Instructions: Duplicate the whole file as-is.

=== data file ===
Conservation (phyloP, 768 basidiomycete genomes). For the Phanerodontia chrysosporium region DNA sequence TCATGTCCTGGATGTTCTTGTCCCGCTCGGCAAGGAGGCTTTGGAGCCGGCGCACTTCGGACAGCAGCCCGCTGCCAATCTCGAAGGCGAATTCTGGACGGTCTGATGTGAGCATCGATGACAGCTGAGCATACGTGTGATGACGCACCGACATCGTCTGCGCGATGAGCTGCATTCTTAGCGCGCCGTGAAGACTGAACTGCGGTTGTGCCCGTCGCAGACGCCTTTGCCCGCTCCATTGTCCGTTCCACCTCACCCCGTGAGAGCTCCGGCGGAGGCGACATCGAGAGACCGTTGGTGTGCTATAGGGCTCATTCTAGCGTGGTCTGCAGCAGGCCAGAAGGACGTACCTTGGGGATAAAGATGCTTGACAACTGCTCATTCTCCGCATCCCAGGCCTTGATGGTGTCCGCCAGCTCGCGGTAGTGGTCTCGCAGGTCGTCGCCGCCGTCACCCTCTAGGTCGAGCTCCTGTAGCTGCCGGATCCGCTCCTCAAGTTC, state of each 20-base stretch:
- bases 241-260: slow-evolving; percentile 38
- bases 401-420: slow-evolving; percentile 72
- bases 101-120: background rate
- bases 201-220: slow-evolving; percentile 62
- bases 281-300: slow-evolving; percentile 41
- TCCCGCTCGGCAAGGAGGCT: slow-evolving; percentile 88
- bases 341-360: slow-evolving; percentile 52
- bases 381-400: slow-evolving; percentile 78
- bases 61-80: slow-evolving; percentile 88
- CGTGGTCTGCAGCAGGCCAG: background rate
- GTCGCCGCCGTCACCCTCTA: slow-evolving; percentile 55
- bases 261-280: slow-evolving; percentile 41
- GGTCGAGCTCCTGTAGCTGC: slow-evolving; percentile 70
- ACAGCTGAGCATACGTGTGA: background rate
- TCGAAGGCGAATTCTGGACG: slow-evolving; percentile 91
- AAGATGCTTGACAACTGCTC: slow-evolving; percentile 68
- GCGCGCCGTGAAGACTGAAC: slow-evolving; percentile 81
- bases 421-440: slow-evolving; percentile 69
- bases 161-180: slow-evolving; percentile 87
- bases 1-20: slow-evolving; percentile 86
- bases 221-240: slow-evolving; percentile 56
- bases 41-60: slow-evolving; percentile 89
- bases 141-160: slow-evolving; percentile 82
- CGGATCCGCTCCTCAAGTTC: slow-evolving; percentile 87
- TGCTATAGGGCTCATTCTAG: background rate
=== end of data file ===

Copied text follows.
Conservation (phyloP, 768 basidiomycete genomes). For the Phanerodontia chrysosporium region DNA sequence TCATGTCCTGGATGTTCTTGTCCCGCTCGGCAAGGAGGCTTTGGAGCCGGCGCACTTCGGACAGCAGCCCGCTGCCAATCTCGAAGGCGAATTCTGGACGGTCTGATGTGAGCATCGATGACAGCTGAGCATACGTGTGATGACGCACCGACATCGTCTGCGCGATGAGCTGCATTCTTAGCGCGCCGTGAAGACTGAACTGCGGTTGTGCCCGTCGCAGACGCCTTTGCCCGCTCCATTGTCCGTTCCACCTCACCCCGTGAGAGCTCCGGCGGAGGCGACATCGAGAGACCGTTGGTGTGCTATAGGGCTCATTCTAGCGTGGTCTGCAGCAGGCCAGAAGGACGTACCTTGGGGATAAAGATGCTTGACAACTGCTCATTCTCCGCATCCCAGGCCTTGATGGTGTCCGCCAGCTCGCGGTAGTGGTCTCGCAGGTCGTCGCCGCCGTCACCCTCTAGGTCGAGCTCCTGTAGCTGCCGGATCCGCTCCTCAAGTTC, state of each 20-base stretch:
- bases 241-260: slow-evolving; percentile 38
- bases 401-420: slow-evolving; percentile 72
- bases 101-120: background rate
- bases 201-220: slow-evolving; percentile 62
- bases 281-300: slow-evolving; percentile 41
- TCCCGCTCGGCAAGGAGGCT: slow-evolving; percentile 88
- bases 341-360: slow-evolving; percentile 52
- bases 381-400: slow-evolving; percentile 78
- bases 61-80: slow-evolving; percentile 88
- CGTGGTCTGCAGCAGGCCAG: background rate
- GTCGCCGCCGTCACCCTCTA: slow-evolving; percentile 55
- bases 261-280: slow-evolving; percentile 41
- GGTCGAGCTCCTGTAGCTGC: slow-evolving; percentile 70
- ACAGCTGAGCATACGTGTGA: background rate
- TCGAAGGCGAATTCTGGACG: slow-evolving; percentile 91
- AAGATGCTTGACAACTGCTC: slow-evolving; percentile 68
- GCGCGCCGTGAAGACTGAAC: slow-evolving; percentile 81
- bases 421-440: slow-evolving; percentile 69
- bases 161-180: slow-evolving; percentile 87
- bases 1-20: slow-evolving; percentile 86
- bases 221-240: slow-evolving; percentile 56
- bases 41-60: slow-evolving; percentile 89
- bases 141-160: slow-evolving; percentile 82
- CGGATCCGCTCCTCAAGTTC: slow-evolving; percentile 87
- TGCTATAGGGCTCATTCTAG: background rate